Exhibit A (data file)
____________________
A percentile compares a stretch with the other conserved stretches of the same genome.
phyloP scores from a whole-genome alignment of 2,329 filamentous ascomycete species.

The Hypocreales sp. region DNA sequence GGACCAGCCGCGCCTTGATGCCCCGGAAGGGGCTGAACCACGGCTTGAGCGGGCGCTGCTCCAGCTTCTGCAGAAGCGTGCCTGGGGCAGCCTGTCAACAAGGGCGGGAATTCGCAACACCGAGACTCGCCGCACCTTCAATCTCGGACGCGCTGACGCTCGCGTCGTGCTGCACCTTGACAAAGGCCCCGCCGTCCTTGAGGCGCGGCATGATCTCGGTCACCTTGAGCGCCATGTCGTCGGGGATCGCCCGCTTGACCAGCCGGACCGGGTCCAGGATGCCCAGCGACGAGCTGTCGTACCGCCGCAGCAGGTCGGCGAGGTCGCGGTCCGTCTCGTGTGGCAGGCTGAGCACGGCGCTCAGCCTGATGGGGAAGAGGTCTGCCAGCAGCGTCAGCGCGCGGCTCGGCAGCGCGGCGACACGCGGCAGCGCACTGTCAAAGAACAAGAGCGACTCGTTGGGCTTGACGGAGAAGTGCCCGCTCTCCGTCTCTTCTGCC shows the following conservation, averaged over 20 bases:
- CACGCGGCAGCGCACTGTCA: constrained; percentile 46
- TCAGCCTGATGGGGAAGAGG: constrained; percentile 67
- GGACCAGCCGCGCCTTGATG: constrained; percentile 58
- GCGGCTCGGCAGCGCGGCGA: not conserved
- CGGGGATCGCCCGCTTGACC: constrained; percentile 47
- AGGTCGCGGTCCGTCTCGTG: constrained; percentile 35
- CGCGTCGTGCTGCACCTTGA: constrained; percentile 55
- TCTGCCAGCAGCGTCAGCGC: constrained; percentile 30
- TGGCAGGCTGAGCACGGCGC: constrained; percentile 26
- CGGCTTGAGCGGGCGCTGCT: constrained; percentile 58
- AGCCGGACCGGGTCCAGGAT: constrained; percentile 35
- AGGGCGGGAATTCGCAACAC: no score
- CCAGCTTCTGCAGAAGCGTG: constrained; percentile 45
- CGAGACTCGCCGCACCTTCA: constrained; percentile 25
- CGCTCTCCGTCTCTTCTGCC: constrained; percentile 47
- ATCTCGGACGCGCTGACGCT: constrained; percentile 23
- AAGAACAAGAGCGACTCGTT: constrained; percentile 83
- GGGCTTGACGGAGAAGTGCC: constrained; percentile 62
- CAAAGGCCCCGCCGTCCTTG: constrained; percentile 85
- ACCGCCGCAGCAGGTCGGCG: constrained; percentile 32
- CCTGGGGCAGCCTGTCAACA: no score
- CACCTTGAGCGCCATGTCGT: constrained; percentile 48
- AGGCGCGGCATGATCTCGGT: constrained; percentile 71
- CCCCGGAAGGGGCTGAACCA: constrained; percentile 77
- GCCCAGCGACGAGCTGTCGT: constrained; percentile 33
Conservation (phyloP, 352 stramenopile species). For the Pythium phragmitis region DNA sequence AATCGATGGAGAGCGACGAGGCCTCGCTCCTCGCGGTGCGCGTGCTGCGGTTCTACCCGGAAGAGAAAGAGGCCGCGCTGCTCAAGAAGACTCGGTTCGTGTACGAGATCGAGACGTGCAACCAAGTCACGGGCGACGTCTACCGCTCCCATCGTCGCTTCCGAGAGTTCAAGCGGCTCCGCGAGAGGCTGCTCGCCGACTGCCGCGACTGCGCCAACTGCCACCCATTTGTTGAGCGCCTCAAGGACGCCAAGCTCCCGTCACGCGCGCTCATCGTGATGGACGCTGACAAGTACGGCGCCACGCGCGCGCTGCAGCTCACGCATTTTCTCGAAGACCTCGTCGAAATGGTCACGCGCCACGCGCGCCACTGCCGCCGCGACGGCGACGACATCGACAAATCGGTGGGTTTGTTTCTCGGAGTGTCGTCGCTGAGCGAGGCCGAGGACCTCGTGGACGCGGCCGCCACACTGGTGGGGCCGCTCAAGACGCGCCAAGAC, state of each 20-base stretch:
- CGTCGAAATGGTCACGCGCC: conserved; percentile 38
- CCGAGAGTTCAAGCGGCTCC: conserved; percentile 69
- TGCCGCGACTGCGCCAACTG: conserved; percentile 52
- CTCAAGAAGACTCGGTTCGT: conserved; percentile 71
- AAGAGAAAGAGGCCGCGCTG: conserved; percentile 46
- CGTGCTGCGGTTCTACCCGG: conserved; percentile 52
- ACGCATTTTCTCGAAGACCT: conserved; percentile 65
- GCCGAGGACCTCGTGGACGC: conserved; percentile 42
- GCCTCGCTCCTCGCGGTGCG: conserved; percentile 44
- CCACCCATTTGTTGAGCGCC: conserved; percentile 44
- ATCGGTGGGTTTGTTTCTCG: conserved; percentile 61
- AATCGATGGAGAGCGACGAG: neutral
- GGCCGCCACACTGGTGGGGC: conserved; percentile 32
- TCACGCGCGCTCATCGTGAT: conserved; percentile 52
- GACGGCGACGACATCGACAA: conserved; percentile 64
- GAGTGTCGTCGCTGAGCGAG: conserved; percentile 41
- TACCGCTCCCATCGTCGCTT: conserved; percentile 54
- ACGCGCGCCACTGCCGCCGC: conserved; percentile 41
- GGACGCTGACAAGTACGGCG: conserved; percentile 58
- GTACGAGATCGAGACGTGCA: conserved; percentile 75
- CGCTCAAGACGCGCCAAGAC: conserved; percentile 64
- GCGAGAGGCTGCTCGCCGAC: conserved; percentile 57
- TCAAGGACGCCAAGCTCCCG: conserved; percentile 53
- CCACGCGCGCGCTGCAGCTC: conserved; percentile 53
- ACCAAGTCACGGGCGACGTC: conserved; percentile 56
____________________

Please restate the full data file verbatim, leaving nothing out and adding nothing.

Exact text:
A percentile compares a stretch with the other conserved stretches of the same genome.
phyloP scores from a whole-genome alignment of 2,329 filamentous ascomycete species.

The Hypocreales sp. region DNA sequence GGACCAGCCGCGCCTTGATGCCCCGGAAGGGGCTGAACCACGGCTTGAGCGGGCGCTGCTCCAGCTTCTGCAGAAGCGTGCCTGGGGCAGCCTGTCAACAAGGGCGGGAATTCGCAACACCGAGACTCGCCGCACCTTCAATCTCGGACGCGCTGACGCTCGCGTCGTGCTGCACCTTGACAAAGGCCCCGCCGTCCTTGAGGCGCGGCATGATCTCGGTCACCTTGAGCGCCATGTCGTCGGGGATCGCCCGCTTGACCAGCCGGACCGGGTCCAGGATGCCCAGCGACGAGCTGTCGTACCGCCGCAGCAGGTCGGCGAGGTCGCGGTCCGTCTCGTGTGGCAGGCTGAGCACGGCGCTCAGCCTGATGGGGAAGAGGTCTGCCAGCAGCGTCAGCGCGCGGCTCGGCAGCGCGGCGACACGCGGCAGCGCACTGTCAAAGAACAAGAGCGACTCGTTGGGCTTGACGGAGAAGTGCCCGCTCTCCGTCTCTTCTGCC shows the following conservation, averaged over 20 bases:
- CACGCGGCAGCGCACTGTCA: constrained; percentile 46
- TCAGCCTGATGGGGAAGAGG: constrained; percentile 67
- GGACCAGCCGCGCCTTGATG: constrained; percentile 58
- GCGGCTCGGCAGCGCGGCGA: not conserved
- CGGGGATCGCCCGCTTGACC: constrained; percentile 47
- AGGTCGCGGTCCGTCTCGTG: constrained; percentile 35
- CGCGTCGTGCTGCACCTTGA: constrained; percentile 55
- TCTGCCAGCAGCGTCAGCGC: constrained; percentile 30
- TGGCAGGCTGAGCACGGCGC: constrained; percentile 26
- CGGCTTGAGCGGGCGCTGCT: constrained; percentile 58
- AGCCGGACCGGGTCCAGGAT: constrained; percentile 35
- AGGGCGGGAATTCGCAACAC: no score
- CCAGCTTCTGCAGAAGCGTG: constrained; percentile 45
- CGAGACTCGCCGCACCTTCA: constrained; percentile 25
- CGCTCTCCGTCTCTTCTGCC: constrained; percentile 47
- ATCTCGGACGCGCTGACGCT: constrained; percentile 23
- AAGAACAAGAGCGACTCGTT: constrained; percentile 83
- GGGCTTGACGGAGAAGTGCC: constrained; percentile 62
- CAAAGGCCCCGCCGTCCTTG: constrained; percentile 85
- ACCGCCGCAGCAGGTCGGCG: constrained; percentile 32
- CCTGGGGCAGCCTGTCAACA: no score
- CACCTTGAGCGCCATGTCGT: constrained; percentile 48
- AGGCGCGGCATGATCTCGGT: constrained; percentile 71
- CCCCGGAAGGGGCTGAACCA: constrained; percentile 77
- GCCCAGCGACGAGCTGTCGT: constrained; percentile 33
Conservation (phyloP, 352 stramenopile species). For the Pythium phragmitis region DNA sequence AATCGATGGAGAGCGACGAGGCCTCGCTCCTCGCGGTGCGCGTGCTGCGGTTCTACCCGGAAGAGAAAGAGGCCGCGCTGCTCAAGAAGACTCGGTTCGTGTACGAGATCGAGACGTGCAACCAAGTCACGGGCGACGTCTACCGCTCCCATCGTCGCTTCCGAGAGTTCAAGCGGCTCCGCGAGAGGCTGCTCGCCGACTGCCGCGACTGCGCCAACTGCCACCCATTTGTTGAGCGCCTCAAGGACGCCAAGCTCCCGTCACGCGCGCTCATCGTGATGGACGCTGACAAGTACGGCGCCACGCGCGCGCTGCAGCTCACGCATTTTCTCGAAGACCTCGTCGAAATGGTCACGCGCCACGCGCGCCACTGCCGCCGCGACGGCGACGACATCGACAAATCGGTGGGTTTGTTTCTCGGAGTGTCGTCGCTGAGCGAGGCCGAGGACCTCGTGGACGCGGCCGCCACACTGGTGGGGCCGCTCAAGACGCGCCAAGAC, state of each 20-base stretch:
- CGTCGAAATGGTCACGCGCC: conserved; percentile 38
- CCGAGAGTTCAAGCGGCTCC: conserved; percentile 69
- TGCCGCGACTGCGCCAACTG: conserved; percentile 52
- CTCAAGAAGACTCGGTTCGT: conserved; percentile 71
- AAGAGAAAGAGGCCGCGCTG: conserved; percentile 46
- CGTGCTGCGGTTCTACCCGG: conserved; percentile 52
- ACGCATTTTCTCGAAGACCT: conserved; percentile 65
- GCCGAGGACCTCGTGGACGC: conserved; percentile 42
- GCCTCGCTCCTCGCGGTGCG: conserved; percentile 44
- CCACCCATTTGTTGAGCGCC: conserved; percentile 44
- ATCGGTGGGTTTGTTTCTCG: conserved; percentile 61
- AATCGATGGAGAGCGACGAG: neutral
- GGCCGCCACACTGGTGGGGC: conserved; percentile 32
- TCACGCGCGCTCATCGTGAT: conserved; percentile 52
- GACGGCGACGACATCGACAA: conserved; percentile 64
- GAGTGTCGTCGCTGAGCGAG: conserved; percentile 41
- TACCGCTCCCATCGTCGCTT: conserved; percentile 54
- ACGCGCGCCACTGCCGCCGC: conserved; percentile 41
- GGACGCTGACAAGTACGGCG: conserved; percentile 58
- GTACGAGATCGAGACGTGCA: conserved; percentile 75
- CGCTCAAGACGCGCCAAGAC: conserved; percentile 64
- GCGAGAGGCTGCTCGCCGAC: conserved; percentile 57
- TCAAGGACGCCAAGCTCCCG: conserved; percentile 53
- CCACGCGCGCGCTGCAGCTC: conserved; percentile 53
- ACCAAGTCACGGGCGACGTC: conserved; percentile 56